FROM JEFFERSON CIRCUIT COURT HONORABLE ANGELA MCCORMICK
BISIG, JUDGE ACTION NO. 16-CI-002850
AND ORAL ARGUMENTS FOR APPELLANT: Timothy McCarthy
FOR APPELLEE: Deborah H. Patterson Amanda Warford Edge
ARGUMENTS FOR APPELLEE: Amanda Warford Edge Louisville,
BEFORE: JOHNSON, JONES, AND KRAMER, JUDGES.
Devon Skeens ("Skeens") appeals from an order of
the Jefferson Circuit Court granting the University of
Louisville's ("Uof L") Motion to Dismiss
pursuant to Kentucky Rules of Civil Procedure
("CR") 12.02 for failure to state a claim upon
which relief can be granted.
case revolves around the question of whether a stepchild
qualifies as a "child" under Kentucky Revised
Statutes ("KRS") 164.2841 which grants "[f]ree
tuition at state-supported school[s] for survivor[s] of
… firefighter[s] killed in [the] line of duty[.]"
Joseph Scott Northup, Sr. ("Northup") was a
firefighter in Jessamine County, Kentucky. Northup married
Skeens's mother in 1997 when Skeens was six years old.
The family lived together in Northup's residence until
Northup's death in 2004 with Northup acting as
Skeens's father throughout this time via providing
emotional and monetary support. Northup claimed Skeens as a
taxable dependent from the time of his 1997 marriage to
Skeens's mother until his death in 2004.
completion of high school, Skeens attended and graduated from
Northern Kentucky University ("NKU"). The Kentucky
Fire Commission determined that Skeens was eligible for a
tuition waiver pursuant to KRS 164.2841. Skeens applied for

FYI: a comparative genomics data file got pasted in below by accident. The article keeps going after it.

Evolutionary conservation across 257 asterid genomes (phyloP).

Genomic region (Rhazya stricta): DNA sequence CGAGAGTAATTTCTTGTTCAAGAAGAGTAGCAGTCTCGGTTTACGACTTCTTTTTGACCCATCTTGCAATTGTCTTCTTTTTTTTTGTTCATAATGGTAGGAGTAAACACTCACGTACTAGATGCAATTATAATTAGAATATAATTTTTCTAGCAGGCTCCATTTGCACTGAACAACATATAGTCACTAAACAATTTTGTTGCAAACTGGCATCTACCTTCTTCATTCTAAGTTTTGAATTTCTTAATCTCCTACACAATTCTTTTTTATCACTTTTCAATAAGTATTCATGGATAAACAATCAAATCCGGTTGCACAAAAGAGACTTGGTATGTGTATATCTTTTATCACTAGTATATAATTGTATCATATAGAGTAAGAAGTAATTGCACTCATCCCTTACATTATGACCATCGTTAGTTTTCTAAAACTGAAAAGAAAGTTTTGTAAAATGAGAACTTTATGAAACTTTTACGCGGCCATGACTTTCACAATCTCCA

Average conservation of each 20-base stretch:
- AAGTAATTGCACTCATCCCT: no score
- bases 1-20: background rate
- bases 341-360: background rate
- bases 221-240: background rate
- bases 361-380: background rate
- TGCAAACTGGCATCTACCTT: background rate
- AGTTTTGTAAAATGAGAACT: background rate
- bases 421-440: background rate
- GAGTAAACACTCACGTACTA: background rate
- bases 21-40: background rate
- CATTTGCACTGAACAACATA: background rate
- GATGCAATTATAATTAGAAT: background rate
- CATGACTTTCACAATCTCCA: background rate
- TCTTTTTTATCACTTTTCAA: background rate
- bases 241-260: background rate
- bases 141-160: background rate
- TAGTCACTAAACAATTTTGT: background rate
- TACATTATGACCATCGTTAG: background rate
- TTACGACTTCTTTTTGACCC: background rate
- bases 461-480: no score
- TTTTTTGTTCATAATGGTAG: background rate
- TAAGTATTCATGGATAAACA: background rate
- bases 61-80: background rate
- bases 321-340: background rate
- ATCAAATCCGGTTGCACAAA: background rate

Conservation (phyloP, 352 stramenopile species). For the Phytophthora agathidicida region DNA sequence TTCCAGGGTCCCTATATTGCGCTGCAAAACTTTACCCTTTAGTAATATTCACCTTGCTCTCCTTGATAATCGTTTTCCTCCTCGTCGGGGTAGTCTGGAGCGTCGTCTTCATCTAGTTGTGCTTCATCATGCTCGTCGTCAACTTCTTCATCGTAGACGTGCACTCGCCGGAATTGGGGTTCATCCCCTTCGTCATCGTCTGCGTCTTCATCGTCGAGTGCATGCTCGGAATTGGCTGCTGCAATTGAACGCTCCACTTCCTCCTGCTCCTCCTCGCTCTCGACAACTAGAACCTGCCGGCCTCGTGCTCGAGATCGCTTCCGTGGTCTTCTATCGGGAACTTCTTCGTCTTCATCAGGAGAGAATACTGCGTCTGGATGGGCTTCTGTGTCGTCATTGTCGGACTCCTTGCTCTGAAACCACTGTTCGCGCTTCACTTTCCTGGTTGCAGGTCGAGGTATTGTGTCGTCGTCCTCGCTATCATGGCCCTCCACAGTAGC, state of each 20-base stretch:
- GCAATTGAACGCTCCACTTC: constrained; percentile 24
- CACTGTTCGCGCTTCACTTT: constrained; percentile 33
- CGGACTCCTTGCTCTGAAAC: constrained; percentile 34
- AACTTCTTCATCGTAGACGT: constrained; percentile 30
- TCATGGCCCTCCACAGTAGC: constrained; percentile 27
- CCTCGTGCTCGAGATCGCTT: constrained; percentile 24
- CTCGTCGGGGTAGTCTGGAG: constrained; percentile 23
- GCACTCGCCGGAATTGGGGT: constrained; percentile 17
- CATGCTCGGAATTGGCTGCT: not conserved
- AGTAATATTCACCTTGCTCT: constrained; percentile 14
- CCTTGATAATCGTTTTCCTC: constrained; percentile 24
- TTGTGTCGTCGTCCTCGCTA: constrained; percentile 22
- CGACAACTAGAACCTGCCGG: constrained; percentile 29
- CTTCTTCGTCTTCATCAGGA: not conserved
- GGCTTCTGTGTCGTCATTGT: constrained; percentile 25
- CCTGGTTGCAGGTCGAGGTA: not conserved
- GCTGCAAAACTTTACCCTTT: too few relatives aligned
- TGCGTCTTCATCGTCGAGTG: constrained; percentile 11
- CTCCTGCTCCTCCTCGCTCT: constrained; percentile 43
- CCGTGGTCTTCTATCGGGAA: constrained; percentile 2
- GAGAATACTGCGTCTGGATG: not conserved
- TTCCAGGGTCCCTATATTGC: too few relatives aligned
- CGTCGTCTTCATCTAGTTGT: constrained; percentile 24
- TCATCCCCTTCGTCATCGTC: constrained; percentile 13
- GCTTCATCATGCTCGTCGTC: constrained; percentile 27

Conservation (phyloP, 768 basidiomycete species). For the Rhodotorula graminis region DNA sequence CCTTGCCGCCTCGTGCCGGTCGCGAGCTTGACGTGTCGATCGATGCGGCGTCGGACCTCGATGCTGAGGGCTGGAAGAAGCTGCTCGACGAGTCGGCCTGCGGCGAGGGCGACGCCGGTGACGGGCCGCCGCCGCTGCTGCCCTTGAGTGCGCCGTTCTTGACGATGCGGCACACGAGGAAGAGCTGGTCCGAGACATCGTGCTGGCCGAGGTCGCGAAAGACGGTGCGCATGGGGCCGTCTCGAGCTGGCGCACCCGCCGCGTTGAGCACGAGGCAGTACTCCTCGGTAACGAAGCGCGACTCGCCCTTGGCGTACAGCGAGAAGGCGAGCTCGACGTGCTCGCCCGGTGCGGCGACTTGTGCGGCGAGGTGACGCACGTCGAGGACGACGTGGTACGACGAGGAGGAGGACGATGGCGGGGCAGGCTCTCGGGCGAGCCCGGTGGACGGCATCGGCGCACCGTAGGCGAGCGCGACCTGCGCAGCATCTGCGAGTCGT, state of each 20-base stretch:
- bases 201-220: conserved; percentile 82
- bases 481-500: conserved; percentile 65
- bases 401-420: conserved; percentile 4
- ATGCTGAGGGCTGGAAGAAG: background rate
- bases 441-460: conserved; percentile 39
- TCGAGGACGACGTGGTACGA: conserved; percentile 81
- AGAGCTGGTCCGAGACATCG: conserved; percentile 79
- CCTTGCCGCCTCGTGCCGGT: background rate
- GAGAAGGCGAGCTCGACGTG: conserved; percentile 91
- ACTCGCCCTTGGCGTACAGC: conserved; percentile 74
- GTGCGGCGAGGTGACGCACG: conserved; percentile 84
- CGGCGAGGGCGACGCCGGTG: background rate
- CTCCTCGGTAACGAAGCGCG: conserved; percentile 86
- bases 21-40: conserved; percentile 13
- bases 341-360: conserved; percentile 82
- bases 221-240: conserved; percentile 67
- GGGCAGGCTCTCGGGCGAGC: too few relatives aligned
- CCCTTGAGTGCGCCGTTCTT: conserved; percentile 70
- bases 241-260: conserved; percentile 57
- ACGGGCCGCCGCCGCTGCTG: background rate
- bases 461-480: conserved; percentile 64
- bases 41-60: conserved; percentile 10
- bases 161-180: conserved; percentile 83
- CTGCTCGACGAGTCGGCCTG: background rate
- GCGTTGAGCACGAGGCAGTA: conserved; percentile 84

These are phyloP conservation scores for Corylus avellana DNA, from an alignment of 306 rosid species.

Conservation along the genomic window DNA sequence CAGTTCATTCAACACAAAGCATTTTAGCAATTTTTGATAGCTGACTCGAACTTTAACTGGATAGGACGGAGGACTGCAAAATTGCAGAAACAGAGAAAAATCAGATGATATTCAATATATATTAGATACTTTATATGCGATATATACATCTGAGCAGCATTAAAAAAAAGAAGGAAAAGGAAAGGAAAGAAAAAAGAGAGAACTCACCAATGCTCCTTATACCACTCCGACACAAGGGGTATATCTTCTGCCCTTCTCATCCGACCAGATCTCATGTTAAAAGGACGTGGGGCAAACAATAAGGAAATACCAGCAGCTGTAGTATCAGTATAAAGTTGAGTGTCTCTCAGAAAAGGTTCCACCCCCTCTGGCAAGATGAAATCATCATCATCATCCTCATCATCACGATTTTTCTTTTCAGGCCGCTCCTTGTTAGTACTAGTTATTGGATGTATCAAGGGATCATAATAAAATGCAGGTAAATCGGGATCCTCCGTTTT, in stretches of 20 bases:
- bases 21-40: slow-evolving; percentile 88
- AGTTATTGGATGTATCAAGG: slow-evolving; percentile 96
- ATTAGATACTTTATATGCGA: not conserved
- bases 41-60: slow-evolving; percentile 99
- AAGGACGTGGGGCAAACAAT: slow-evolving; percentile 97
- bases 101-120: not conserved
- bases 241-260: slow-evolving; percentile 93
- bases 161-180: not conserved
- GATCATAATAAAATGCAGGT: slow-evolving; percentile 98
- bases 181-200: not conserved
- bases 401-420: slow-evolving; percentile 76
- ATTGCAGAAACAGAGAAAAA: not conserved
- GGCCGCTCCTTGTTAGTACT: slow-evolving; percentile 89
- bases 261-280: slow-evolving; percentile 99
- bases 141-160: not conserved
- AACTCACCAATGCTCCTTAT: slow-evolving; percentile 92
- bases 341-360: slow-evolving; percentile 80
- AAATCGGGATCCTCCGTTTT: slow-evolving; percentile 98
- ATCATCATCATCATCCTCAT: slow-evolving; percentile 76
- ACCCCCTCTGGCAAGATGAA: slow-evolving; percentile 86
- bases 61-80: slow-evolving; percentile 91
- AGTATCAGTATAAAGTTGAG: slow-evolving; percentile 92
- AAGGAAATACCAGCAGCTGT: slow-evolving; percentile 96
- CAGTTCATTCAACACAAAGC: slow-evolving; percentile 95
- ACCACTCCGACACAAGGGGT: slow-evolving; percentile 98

the tuition waiver, and the tuition waiver was granted by NKU
for the entire four years he attended that institution. After
graduating, Skeens worked for two years before making the
decision to pursue a law degree. He applied and was accepted
into the law school at Uof L. Uof L, in contrast to NKU,
informed Skeens that his status as Northup's stepchild
precluded him from a tuition waiver pursuant to KRS 164.2841.
Skeens sued Uof L in Jefferson Circuit Court, the court
granted Uof L's Motion to Dismiss, and this appeal
Kentucky Supreme Court has stated the appellate standard of
review in a Motion to Dismiss case such as this is as
A motion to dismiss for failure to state a claim upon which
relief may be granted admits as true the material facts of
the complaint. So a court should not grant such a motion
unless it appears the pleading party would not be entitled to
relief under any set of facts which could be proved . . . .
Stated another way, the court must ask if the facts alleged
in the complaint can be proved, would the plaintiff be
entitled to relief? Since a motion to dismiss for failure to
state a claim upon which relief may be granted is a pure
question of ...